Joshua Collins is bracing for the day when he’s called the “TikTok candidate.” When it comes, he thinks political pundits will mock him for using a nontraditional campaign tool — the same way they did when Rep. Alexandria Ocasio-Cortez (D-N.Y.) relied on Instagram’s stories feature during her 2018 run.
But in a way, Collins already is the TikTok candidate: The political newcomer, who is running for Congress in the Democratic primary to replace retiring Rep. Denny Heck in Washington’s 10th District, has amassed more than 26,000 TikTok followers since he posted his first video three months ago.
TikTok has “allowed me to reach people who are completely disconnected, completely tuned out from politics and with just some basic ideas that they agree with,” Collins said, noting that about half of a recent campaign event’s roughly 30 attendees first heard about him on the platform. Today, the 26-year-old truck driver remains one of the most prolific candidates on TikTok.
“I have been using social media the way pretty much any young person would to reach voters and volunteers and also donors who generally don’t support typical politicians,” he said.
Collins sees TikTok as a way to appeal to a key demographic that the U.S. Census Bureau estimated in 2018 makes up 9 percent of the 10th District: voters between the ages of 18 and 24.
And Collins isn’t the only one. Despite the national security and privacy concerns that have kept more established national campaigns away from the platform, a burgeoning group of political newcomers are starting to turn to the app with the same goal in mind: Finding a low-cost way to build name recognition and raise money from Generation Z, which is expected to make up a tenth of eligible voters this year. And some are already finding success with minimal effort, with Skyler Johnson, a 19-year-old college student running for New York state Senate, reaching nearly 2,000 TikTok followers in his first three days.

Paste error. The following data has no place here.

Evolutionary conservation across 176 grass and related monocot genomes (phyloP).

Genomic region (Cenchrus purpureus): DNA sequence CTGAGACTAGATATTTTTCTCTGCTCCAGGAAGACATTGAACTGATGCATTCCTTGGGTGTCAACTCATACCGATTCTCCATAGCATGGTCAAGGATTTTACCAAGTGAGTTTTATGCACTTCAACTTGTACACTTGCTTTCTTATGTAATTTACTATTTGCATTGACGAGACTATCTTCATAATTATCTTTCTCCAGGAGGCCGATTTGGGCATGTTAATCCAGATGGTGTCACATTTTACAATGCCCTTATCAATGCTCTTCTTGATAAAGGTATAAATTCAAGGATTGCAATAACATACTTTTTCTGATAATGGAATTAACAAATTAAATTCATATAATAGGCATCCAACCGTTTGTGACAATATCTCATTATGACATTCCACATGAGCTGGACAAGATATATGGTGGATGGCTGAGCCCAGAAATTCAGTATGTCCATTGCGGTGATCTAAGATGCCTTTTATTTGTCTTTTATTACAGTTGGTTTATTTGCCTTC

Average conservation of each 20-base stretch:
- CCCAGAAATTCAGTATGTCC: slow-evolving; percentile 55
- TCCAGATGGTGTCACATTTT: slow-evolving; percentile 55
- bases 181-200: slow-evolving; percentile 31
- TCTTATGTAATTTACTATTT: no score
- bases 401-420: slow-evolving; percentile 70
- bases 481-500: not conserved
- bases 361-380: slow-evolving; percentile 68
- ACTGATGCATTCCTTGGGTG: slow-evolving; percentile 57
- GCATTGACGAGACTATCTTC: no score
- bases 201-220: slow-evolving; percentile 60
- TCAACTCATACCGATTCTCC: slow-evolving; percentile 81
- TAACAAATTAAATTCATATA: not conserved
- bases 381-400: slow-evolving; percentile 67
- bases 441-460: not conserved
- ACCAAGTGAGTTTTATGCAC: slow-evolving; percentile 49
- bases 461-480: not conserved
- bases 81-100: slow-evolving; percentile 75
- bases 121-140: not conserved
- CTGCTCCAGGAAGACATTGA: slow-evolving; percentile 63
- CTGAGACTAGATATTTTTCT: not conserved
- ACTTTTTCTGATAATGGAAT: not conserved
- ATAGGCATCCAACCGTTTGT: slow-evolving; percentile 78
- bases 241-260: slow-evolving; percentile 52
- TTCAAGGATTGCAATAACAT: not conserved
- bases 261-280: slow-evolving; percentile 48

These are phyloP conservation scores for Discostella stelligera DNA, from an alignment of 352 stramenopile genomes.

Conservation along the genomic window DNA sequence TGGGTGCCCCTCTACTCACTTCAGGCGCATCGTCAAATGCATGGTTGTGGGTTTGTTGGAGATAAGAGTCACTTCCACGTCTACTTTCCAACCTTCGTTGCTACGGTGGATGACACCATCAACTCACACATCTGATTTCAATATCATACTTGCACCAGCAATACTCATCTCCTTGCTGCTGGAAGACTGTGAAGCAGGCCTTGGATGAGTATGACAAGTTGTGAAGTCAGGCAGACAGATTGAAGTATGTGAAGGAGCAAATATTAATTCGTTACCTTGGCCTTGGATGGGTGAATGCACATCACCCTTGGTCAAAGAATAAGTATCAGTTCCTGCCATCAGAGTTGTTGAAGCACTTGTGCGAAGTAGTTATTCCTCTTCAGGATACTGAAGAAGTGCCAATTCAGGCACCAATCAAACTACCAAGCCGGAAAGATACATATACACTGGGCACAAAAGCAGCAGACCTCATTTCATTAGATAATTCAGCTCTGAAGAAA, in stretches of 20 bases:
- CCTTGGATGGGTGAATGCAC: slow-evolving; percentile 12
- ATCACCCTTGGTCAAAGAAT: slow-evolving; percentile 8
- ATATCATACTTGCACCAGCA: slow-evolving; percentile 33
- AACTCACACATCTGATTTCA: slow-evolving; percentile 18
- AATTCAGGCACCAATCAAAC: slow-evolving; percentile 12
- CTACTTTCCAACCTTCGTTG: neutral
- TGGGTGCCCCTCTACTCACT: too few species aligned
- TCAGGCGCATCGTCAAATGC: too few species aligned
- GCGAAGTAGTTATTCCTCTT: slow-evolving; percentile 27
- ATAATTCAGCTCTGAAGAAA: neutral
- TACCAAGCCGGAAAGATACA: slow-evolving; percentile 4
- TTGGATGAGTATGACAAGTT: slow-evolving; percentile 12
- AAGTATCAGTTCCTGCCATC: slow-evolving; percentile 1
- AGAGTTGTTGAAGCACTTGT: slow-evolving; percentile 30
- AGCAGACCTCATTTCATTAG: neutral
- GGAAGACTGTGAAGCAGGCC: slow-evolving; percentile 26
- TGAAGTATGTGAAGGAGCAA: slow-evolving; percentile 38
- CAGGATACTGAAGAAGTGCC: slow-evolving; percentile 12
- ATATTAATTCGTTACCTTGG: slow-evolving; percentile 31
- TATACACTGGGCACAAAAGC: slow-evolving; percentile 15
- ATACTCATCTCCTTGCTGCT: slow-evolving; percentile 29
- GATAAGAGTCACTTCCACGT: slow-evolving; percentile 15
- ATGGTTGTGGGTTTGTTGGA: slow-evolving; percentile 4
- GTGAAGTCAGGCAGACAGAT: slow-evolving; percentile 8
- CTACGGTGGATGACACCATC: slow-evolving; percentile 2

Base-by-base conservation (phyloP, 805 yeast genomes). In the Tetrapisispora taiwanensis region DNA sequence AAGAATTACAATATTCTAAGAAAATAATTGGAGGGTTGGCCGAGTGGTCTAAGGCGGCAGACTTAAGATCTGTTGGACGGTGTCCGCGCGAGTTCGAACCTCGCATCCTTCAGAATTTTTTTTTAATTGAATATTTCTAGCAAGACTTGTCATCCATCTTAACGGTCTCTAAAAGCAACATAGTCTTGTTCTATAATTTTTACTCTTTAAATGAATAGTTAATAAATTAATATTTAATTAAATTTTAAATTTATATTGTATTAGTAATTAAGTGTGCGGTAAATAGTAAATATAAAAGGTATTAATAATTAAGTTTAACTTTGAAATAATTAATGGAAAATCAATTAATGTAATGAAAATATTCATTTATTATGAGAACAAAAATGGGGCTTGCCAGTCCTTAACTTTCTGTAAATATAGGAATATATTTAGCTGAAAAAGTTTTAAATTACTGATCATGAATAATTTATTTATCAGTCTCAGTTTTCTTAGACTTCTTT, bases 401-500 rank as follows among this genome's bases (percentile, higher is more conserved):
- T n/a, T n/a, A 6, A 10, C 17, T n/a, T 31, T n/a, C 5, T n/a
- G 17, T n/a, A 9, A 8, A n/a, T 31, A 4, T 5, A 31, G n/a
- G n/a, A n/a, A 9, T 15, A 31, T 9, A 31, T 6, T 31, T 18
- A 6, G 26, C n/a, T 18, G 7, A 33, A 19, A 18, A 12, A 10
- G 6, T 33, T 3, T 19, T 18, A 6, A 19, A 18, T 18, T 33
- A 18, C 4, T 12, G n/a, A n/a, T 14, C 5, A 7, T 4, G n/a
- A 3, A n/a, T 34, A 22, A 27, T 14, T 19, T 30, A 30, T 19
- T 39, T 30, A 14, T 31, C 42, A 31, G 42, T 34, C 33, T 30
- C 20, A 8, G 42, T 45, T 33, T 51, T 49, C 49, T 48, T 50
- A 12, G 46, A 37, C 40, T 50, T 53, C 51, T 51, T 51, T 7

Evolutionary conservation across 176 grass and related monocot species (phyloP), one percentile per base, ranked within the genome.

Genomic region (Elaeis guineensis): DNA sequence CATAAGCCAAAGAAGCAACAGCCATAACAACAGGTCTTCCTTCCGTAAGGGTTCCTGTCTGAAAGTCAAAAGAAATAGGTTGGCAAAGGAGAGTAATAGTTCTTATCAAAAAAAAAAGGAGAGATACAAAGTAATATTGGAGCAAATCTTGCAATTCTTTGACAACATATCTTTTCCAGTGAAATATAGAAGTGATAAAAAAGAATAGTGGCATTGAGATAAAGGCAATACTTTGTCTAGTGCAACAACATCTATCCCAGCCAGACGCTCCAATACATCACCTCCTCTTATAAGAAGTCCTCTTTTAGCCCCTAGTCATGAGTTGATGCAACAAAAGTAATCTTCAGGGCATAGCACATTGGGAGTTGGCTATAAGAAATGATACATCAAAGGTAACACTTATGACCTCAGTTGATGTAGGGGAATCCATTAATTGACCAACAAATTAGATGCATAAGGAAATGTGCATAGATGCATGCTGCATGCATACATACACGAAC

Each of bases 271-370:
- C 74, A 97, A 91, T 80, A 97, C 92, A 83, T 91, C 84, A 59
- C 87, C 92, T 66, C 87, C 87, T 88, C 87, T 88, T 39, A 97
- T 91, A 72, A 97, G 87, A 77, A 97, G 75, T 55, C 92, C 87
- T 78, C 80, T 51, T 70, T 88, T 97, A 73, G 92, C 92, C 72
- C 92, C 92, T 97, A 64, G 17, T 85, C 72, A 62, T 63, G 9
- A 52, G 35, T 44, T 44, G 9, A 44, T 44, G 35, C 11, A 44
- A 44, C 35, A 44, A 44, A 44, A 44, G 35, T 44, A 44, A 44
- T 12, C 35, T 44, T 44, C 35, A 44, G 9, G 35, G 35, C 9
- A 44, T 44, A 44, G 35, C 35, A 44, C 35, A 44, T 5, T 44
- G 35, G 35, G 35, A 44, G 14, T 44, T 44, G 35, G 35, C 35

A TikTok spokesperson said that while the company is actively preparing for the growth of political content on the platform — pointing to recently expanded community guidelines, which also address misinformation, and its ban on political advertising as examples — it doesn’t have plans to lean into political content by helping campaigns navigate the platform or providing other similar services.
Annie Levene, a partner at Washington, D.C.-based Rising Tide Interactive, a digital marketing agency that works with Democratic politicians and advocacy groups, said smaller, less established campaigns are finding it easier to add the platform to their roster of digital tools precisely because of their size. While larger campaigns can get bogged down in acquiring necessary approvals from their own teams for each piece of social media content, new campaigns are better positioned to quickly create and post a video.
“It’s all about that viral moment or moving whatever is trending forward, and when you need to go through stages of approval and make sure that it passes policy and comms, then you might miss that moment,” Levene said. “So part of what makes TikTok really engaging isn’t quite yet set up for a political campaign to succeed.”